Risk Management

Professionals might also use margin trading to adhere to their risk management strategy. Let’s say your strategy is to only lose up to 1 percent of your trade amount in any given trade. So you enter a trade at $100 price and the logical stop loss based on the charts is at $99.70. This represents a loss of 0.3 percent. So to adhere to your risk management strategy, you would use margin trading until the stop loss represents a 1 percent loss of your traded capital.

Short what?

The third and final way in which margin trading is used by professionals is in order to short an asset. Let’s say you see a severe downward trend starting on Bitcoin, but you don’t own any Bitcoin. You can still profit from the downtrend through shorting — that is, selling now to repurchase at a lower price. 

how to margin trade

By using margin trading, you can essentially borrow $1,000 in Bitcoin simply so that you can sell it at the start of the downward trend. So let’s say you sell 10 Bitcoin at $100. After watching it play out, you then buy back in at $50, giving you 20 Bitcoin. Well, you only borrowed 10 Bitcoin, but you now have 20 Bitcoin. You can pay back the borrowed amount, but still have Bitcoin left over.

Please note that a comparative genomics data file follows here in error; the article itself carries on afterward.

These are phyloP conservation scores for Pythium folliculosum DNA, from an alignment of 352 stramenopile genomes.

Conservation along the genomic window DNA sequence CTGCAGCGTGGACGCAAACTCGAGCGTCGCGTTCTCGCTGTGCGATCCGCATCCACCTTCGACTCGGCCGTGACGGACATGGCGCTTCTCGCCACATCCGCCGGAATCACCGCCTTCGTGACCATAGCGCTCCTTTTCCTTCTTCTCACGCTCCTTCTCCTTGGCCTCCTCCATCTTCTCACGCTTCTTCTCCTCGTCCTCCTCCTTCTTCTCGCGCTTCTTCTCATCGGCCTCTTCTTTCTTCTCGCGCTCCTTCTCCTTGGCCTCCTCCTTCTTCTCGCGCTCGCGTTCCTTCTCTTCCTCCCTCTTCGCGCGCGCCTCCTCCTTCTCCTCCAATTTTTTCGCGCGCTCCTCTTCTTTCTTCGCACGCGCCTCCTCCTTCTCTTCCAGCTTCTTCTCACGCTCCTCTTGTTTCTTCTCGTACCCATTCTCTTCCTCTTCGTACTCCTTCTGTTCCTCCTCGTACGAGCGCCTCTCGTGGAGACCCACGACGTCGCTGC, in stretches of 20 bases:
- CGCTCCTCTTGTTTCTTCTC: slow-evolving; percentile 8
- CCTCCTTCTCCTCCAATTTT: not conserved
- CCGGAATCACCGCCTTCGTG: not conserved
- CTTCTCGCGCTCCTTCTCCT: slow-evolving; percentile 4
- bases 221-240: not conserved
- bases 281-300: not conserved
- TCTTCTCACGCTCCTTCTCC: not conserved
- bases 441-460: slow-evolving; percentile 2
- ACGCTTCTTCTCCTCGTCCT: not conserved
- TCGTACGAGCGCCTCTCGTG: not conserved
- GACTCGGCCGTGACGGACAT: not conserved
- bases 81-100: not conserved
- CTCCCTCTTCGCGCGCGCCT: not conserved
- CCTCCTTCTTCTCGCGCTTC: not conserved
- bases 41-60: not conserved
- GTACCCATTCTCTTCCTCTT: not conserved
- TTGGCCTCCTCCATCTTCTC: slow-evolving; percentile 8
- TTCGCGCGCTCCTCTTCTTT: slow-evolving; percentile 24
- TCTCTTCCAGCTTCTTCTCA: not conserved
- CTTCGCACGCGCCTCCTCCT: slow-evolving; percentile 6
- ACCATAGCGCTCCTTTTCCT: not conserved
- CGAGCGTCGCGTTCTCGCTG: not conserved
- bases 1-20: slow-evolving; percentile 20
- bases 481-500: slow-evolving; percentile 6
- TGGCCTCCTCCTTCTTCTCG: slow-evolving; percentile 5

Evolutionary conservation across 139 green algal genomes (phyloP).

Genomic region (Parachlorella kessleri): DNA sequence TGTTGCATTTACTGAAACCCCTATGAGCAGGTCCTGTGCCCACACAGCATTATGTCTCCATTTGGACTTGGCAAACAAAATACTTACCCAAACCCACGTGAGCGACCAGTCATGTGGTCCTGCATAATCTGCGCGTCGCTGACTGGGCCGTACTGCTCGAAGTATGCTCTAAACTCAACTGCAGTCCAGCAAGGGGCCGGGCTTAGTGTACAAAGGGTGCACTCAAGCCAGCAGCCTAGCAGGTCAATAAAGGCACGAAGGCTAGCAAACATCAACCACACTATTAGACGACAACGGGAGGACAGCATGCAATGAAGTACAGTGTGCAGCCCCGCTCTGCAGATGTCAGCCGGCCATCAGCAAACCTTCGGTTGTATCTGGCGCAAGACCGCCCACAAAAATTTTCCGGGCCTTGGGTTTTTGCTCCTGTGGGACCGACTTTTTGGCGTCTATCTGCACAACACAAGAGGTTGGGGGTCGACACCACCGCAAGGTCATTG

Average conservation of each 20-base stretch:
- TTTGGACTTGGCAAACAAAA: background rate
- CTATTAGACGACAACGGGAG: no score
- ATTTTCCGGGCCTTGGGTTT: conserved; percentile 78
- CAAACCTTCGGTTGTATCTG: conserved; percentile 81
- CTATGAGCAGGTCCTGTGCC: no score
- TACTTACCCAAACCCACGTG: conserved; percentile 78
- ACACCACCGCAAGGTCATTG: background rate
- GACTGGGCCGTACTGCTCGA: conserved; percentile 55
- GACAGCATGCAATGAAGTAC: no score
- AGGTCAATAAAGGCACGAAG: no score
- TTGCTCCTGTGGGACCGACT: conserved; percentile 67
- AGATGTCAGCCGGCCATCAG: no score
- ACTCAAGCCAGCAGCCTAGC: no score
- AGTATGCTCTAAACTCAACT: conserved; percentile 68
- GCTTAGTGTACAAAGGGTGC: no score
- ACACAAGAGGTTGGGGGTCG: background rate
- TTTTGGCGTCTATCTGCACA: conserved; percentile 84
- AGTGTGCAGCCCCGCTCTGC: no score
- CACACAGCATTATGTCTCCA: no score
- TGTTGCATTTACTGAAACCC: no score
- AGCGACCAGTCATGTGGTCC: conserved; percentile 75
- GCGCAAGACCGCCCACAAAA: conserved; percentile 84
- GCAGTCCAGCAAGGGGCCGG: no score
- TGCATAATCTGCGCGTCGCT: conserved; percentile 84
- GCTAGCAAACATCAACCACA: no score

Maximize your profits

So now you hopefully understand the basics on how to margin trade like a professional. But there is still a little bit more that is important for you to understand in order to maximize your potential. Let’s say you have 10 Bitcoin and each one is worth $10,000, so you have $100,000 in total capital. You already know that you might only transfer 2 Bitcoin to the exchange and leave the remaining 8 Bitcoin in your private wallet.

You then borrow 8 Bitcoin to trade with 10 Bitcoin in total. Let’s say your margin trade pair is BTC/ETH, and you trade really successfully and you end up with 12 Bitcoin. You pay back the 8 you borrowed, and transfer the remaining 4 Bitcoin into your private wallet. So you have 12 Bitcoin in your private wallet, however, during that time, Bitcoin has dropped in price to $8,000. Your total capital is 12 x $8,000, or $96,000. So even though you increased your Bitcoin holdings, your dollar value dropped. 

how to margin trade